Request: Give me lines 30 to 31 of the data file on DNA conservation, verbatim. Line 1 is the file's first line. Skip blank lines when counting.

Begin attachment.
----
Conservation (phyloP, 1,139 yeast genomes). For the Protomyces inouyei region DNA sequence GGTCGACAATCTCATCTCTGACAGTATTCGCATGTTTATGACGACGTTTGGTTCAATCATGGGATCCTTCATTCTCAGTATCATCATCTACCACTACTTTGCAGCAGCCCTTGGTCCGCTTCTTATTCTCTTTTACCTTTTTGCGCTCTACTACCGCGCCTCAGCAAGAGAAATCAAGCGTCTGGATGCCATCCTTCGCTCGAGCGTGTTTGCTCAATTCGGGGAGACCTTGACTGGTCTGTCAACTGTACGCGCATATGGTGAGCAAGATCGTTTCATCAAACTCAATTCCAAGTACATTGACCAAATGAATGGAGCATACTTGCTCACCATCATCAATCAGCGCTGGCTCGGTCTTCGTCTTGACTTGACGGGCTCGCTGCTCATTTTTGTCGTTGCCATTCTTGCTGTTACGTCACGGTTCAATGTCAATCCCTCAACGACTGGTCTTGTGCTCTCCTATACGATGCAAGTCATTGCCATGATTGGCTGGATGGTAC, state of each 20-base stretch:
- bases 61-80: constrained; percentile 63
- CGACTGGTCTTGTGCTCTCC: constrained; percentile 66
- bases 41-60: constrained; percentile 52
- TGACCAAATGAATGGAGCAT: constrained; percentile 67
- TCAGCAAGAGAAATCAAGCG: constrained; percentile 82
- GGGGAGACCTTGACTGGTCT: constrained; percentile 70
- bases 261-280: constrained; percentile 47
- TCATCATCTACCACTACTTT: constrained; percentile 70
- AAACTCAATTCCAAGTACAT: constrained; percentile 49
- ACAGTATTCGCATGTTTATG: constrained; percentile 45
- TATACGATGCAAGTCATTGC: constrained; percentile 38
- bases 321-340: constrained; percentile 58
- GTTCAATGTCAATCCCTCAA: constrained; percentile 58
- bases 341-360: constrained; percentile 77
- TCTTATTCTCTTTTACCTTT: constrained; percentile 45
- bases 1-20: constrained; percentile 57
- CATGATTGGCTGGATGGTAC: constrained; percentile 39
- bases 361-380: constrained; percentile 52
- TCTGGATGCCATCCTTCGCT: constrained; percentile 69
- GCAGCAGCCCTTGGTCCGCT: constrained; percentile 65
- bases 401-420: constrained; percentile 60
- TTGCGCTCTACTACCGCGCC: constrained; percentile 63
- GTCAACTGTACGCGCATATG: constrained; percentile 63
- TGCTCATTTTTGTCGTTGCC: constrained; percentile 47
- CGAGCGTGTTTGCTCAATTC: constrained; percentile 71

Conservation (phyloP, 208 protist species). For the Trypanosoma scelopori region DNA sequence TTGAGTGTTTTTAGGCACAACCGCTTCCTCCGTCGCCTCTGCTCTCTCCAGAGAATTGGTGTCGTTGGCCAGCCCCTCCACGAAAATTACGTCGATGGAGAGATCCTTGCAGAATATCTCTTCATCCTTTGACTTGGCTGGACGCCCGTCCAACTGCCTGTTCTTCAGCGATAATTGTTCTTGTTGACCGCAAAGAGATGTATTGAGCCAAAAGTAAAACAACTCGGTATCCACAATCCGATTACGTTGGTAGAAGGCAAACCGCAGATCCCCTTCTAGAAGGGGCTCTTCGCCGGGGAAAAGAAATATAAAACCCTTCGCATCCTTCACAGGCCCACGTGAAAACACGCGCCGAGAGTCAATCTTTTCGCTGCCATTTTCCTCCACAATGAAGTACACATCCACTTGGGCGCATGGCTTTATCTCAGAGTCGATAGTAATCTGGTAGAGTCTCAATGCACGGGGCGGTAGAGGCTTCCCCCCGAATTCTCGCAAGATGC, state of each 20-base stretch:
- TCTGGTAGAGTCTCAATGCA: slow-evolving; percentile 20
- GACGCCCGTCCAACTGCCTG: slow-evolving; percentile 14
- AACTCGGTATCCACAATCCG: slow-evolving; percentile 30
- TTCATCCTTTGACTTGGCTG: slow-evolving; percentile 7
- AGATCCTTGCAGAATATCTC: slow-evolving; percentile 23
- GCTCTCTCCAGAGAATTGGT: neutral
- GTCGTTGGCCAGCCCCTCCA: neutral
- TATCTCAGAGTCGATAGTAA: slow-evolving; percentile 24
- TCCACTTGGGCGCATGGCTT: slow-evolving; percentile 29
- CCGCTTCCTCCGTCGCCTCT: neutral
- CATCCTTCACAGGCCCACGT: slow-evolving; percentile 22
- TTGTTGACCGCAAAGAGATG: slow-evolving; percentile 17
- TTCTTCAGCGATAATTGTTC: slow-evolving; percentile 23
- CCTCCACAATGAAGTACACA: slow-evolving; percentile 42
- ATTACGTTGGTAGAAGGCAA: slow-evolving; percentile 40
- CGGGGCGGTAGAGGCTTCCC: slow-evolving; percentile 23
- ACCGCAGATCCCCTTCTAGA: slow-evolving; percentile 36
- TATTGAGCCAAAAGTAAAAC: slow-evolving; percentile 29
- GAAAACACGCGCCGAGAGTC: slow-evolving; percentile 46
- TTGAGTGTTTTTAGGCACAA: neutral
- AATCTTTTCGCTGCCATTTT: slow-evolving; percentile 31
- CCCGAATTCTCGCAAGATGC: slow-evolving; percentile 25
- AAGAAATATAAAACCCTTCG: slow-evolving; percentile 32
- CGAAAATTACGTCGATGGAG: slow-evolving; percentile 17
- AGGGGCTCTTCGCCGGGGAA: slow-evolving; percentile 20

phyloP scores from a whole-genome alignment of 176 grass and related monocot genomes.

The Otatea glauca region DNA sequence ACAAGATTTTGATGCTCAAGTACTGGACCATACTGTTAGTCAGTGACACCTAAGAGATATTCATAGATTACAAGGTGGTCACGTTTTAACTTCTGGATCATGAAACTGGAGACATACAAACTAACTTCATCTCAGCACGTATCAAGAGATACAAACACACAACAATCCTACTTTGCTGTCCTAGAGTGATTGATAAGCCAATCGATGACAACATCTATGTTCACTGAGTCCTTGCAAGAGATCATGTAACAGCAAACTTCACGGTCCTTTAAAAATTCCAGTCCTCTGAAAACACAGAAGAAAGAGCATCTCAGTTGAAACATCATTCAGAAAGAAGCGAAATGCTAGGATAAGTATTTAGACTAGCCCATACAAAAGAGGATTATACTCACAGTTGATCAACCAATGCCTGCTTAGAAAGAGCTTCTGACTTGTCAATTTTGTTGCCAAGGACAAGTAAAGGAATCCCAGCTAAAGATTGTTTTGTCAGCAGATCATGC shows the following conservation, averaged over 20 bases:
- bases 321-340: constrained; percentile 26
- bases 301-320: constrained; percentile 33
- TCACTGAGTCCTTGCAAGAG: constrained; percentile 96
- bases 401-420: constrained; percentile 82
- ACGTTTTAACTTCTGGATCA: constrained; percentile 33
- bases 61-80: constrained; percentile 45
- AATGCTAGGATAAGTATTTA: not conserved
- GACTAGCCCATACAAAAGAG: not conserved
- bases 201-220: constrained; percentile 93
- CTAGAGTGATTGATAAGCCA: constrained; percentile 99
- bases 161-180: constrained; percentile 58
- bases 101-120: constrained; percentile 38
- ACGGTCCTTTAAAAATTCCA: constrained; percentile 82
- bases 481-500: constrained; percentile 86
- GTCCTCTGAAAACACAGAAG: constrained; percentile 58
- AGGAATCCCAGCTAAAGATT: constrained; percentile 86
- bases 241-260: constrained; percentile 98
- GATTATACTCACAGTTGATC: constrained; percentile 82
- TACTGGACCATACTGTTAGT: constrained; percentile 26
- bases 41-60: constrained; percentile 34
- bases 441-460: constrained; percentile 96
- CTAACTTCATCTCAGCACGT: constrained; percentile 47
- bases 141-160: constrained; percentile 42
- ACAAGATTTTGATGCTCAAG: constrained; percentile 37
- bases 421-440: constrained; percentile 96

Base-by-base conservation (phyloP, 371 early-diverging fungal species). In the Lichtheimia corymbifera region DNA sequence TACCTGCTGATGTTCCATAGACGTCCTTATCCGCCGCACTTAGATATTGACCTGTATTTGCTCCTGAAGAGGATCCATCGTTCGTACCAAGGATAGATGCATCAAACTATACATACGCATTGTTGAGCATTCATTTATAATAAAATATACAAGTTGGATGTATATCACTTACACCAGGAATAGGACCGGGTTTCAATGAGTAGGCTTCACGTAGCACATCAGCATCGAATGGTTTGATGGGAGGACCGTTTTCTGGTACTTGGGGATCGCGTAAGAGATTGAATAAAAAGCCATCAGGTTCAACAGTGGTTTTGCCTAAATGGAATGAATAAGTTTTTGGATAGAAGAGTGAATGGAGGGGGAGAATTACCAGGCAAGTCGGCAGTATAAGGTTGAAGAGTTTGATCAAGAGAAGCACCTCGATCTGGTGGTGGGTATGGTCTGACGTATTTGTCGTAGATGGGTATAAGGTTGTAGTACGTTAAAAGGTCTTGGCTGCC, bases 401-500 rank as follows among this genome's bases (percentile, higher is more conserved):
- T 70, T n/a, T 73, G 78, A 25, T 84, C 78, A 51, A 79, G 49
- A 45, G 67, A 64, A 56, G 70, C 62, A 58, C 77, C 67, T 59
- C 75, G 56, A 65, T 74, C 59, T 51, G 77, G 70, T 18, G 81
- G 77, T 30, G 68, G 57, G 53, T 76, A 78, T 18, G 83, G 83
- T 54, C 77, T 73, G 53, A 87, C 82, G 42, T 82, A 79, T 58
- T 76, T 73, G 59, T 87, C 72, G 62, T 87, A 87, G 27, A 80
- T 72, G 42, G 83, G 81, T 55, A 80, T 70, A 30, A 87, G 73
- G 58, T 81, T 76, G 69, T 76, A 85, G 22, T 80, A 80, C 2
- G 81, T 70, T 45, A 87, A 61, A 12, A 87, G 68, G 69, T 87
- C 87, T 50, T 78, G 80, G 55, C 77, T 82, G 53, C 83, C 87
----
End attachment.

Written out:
- AACTCGGTATCCACAATCCG: slow-evolving; percentile 30
- TTCATCCTTTGACTTGGCTG: slow-evolving; percentile 7